Next stop – Istanbul
Sometimes all the stars align themselves so that an event can come together beautifully. Before we arrived in Romania Dad suggested that Istanbul would be a place to visit while we have more time. We arranged my birthday as a Friday to Tuesday escapade with a group of people ranging from 27 to 87: my grandmother and great aunt, family, friends from Romania and we were also reunited with Mr. ST. We were a good combination of veterans and first timers. Chris visited before and spent a few weeks in multiple places in Turkey and he absolutely loved it. He had us sleep with the window open to hear the call to prayer in the morning. Probably around 5 am, at dawn, as though dreaming, I heard the voice through the speaker resonate everywhere and before I rolled over and fell asleep again, I felt less of a tourist for a few seconds, as if somebody took me by the hand and helped me enter a new world.
We spent three full days in the city and I am already looking forward to go back. It is hard to know where to start really. It is a huge place; with a population of approximately 12 million as it brings two continents together, Europe and Asia. The place has an aliveness to it, I have yet to see anywhere else, fueled by both locals and tourists. We found a nice hotel, convenient and standard but ideally located near the Blue Mosque in Sultanahmet and for the next three days we embraced it all. Spent a bit of time in each one of: Hagia Sofia, the Blue Mosque, the Dolmabahçe Palace, the Basilica Cistern, the Topkapı Palace, a bus tour as well as a boat tour. I saw them, but so did thousands of others at the same time as us. So be prepared and patient to allow many others to see the same things you want to see.
As kids we heard so much about the Ottoman Empire in our history classes because they were a constant presence for hundreds of years. There is even the sword of one of the greatest Romanian rulers in Topkapı Palace. So to be here, surrounded by things we read in books was such a great experience. Aside from the history at every corner, you have an explosion of colour, beautiful mosaics, tiles decorated and painted, gold, blues, reds, and patterns. How can you not love a place where the sewer top is made of a beautifully decorated tile?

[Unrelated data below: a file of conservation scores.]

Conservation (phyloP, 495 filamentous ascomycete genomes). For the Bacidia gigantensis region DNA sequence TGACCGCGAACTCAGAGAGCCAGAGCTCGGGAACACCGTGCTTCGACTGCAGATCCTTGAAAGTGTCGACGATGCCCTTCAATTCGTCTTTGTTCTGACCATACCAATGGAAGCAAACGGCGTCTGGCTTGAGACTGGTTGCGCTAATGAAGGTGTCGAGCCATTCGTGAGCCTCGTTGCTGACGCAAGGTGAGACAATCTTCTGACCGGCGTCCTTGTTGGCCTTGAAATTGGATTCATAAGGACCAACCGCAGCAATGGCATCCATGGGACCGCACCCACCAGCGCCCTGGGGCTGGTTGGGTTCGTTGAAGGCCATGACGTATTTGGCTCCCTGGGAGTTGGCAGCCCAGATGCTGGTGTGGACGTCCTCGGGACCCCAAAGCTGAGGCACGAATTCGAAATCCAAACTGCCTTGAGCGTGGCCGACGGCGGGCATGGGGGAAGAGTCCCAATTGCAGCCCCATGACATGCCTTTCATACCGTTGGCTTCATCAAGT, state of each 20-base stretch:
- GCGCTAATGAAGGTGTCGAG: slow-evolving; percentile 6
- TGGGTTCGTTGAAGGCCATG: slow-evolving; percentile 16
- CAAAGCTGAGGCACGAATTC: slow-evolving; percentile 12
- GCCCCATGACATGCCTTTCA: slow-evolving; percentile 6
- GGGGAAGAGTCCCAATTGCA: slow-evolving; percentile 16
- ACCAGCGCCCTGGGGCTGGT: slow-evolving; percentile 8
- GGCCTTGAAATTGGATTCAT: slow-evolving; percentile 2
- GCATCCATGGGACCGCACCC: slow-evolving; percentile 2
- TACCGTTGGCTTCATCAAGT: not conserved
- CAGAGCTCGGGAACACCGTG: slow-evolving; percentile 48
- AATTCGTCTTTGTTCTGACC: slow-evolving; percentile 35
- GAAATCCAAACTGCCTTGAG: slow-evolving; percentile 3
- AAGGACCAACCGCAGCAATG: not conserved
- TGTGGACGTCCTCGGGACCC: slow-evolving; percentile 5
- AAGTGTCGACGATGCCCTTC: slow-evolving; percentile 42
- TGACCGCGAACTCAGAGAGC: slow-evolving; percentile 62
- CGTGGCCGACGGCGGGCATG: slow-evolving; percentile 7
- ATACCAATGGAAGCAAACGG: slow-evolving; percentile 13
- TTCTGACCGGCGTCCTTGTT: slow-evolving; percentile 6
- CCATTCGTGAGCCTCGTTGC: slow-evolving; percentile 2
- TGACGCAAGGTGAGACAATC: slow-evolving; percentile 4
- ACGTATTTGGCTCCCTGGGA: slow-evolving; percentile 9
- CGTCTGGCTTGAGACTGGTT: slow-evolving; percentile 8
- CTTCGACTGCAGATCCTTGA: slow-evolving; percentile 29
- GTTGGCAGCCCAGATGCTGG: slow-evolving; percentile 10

I appreciated the Grand Bazaar but I hated it as a place of shopping. It’s overwhelmingly big and as I mentioned before in the Maramures post, in places like these my sensory inputs get fed up quickly and I give up on buying anything. I did find a calligraphy shop I was eager to enter but it had a busy sign on it. So that was it for the Grand Bazaar but we did find a great place to shop. It was five minutes away from our hotel, Arasta Bazaar, and every time we passed through it I could have bought something. We found this shop with beautiful ceramics and even the name of the artists on the various items. I looked at some bowls and loved them but then I decided to look around because apparently that is what you do. You shop around. Well I looked around plenty but my mind kept going back to those so they are now in our possession. They are by an artist called Ibrahim Erdeyer.
There are tons of places to eat everywhere and with good food. But a lot of the places in the tourist areas are meant for tourists. Nothing wrong with that of course because that is what we were. But I did want to do a bit of research and choose something specifically for my birthday. Although located in the Old City, Ahirikapi Balikcisi is a bit hidden and it set up a beautiful birthday dinner for us with lovely fish dishes.
Lastly I loved the street art around everywhere especially around Taksim. In a place that celebrates traditional motifs, it is a beautiful contrast to see a modern expression of creativity.